Friday, June 5, 2020     Volume: 21, Issue: 14

Santa Maria Sun / Spotlight

The following article was posted on May 15th, 2019, in the Santa Maria Sun - Volume 20, Issue 11 [ Submit a Story ]
The following articles were printed from Santa Maria Sun [] - Volume 20, Issue 11

Spotlight on: Business and Education Partnerships Luncheon


Not everyone knows all of the ins and outs of adequately running a school district, but in most cases, the old adage “it takes a village” is fitting.

Aside from their many teachers, administrators, and other employees, most school districts partner with outside organizations and businesses that help schools provide enhanced services, educational opportunities, and supplies for students.

Glenn Morris, president and CEO of the Santa Maria Valley Chamber of Commerce, was one of many speakers at the 2019 Business and Education Partnerships Luncheon on May 8.

In celebration of the most tight-knit of those relationships, the Santa Maria Valley Chamber of Commerce and the Santa Barbara County Education Office join forces each year to host the Business and Education Partnerships Luncheon, where school district leaders in the Santa Maria area pay tribute to a few particularly supportive local businesses.

At this year’s luncheon, which was held on May 8 at the Santa Maria Fairpark, North County Liaison for the County Education Office Debra Hood said that businesses provide local school districts with a range of support services, from donations and scholarships to field trips and internships.

“This is our opportunity to say ‘thank you’ for the multitude of ways the business community provides support to education,” Hood said at the event.

Honorees included Eric Melsheimer, CEO of Melfred Borzall, a Santa Maria company that designs, manufactures, and sells underground construction tools. The company has long partnered with the Orcutt Union School District. Melsheimer provides monetary donations and support for Orcutt’s arts and robotics programs, and often brings equipment to Orcutt’s campuses, where students get hands-on experience with welding and other construction supplies.

The Guadalupe-Nipomo Dunes Center and its executive director, Doug Jensen, were celebrated for the many educational experiences the center offers to students in the Guadalupe Union School District, conducting field trips and center visits where students are able to learn about micro habitats and ecology, among other things. The Santa Maria Joint Union High School District paid tribute to the Santa Maria Valley Physical Therapy Group, which provides athletic trainers—who often work nights, weekends, and during school breaks—at all the district’s sites.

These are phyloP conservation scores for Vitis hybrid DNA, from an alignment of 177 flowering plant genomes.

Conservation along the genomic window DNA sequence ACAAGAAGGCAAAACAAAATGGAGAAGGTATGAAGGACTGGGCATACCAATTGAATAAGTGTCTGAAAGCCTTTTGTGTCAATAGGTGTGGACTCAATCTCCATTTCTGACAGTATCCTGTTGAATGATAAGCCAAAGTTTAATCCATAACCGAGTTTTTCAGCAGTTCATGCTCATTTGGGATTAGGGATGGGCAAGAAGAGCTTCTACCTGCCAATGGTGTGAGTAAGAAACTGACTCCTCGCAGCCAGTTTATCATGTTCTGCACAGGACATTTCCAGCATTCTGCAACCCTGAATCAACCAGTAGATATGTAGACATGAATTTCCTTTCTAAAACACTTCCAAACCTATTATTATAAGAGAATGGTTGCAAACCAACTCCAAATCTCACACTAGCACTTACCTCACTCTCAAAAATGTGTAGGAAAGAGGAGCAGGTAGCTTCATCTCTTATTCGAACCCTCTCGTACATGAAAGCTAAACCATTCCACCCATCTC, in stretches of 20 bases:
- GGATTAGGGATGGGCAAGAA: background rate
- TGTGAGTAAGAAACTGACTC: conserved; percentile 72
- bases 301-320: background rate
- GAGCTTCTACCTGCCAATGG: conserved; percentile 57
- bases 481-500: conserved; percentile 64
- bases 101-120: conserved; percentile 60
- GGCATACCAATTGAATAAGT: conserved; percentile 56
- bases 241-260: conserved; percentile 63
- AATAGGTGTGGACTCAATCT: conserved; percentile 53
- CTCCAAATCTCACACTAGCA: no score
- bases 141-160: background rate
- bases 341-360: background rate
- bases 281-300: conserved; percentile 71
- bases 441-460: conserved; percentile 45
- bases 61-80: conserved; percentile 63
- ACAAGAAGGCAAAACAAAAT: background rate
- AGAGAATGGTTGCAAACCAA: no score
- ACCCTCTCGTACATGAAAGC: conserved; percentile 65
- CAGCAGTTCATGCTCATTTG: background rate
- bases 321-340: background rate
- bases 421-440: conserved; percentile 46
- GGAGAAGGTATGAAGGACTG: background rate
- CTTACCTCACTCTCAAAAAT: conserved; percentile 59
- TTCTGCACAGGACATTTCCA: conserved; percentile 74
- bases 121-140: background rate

Rabobank was honored for its lengthy list of sponsorships and help funding Allan Hancock College programs, and the Santa Maria-Bonita School District gave its praise to Student Transportation of America, an independent provider of school buses that Santa Maria-Bonita Superintendent Luke Ontiveros said “is like a daily miracle worker.”

“So this is a wonderful event and an opportunity to recognize not only business leadership,” Ontiveros said, “but partnerships.”


• May 5 through 11 was National Small Business Week, and the Santa Maria Valley Chamber of Commerce will be celebrating all month with a series of seminars. The next is slated for 8 a.m. on May 17 at Allan Hancock College, where the chamber plans to host a free workshop to assist small businesses in becoming certified to bid on state government contracts. Attendees will learn how to find business and contracting opportunities, gain free marketing resources, and create a personalized online business profile.

• Several Santa Maria and Pioneer Valley High School business students recently attended “Defining Her Power,’’ a conference geared toward empowering and supporting women interested in entrepreneurship. The event, which was hosted by the Cal Poly Women in Business organization, featured keynote speaker, Haley Pavone, a Cal Poly student who invented stiletto heels that can convert into flats.

Kasey Bubnash wrote this week’s Biz Spotlight. Information should be sent to the Sun via fax, mail, or email at

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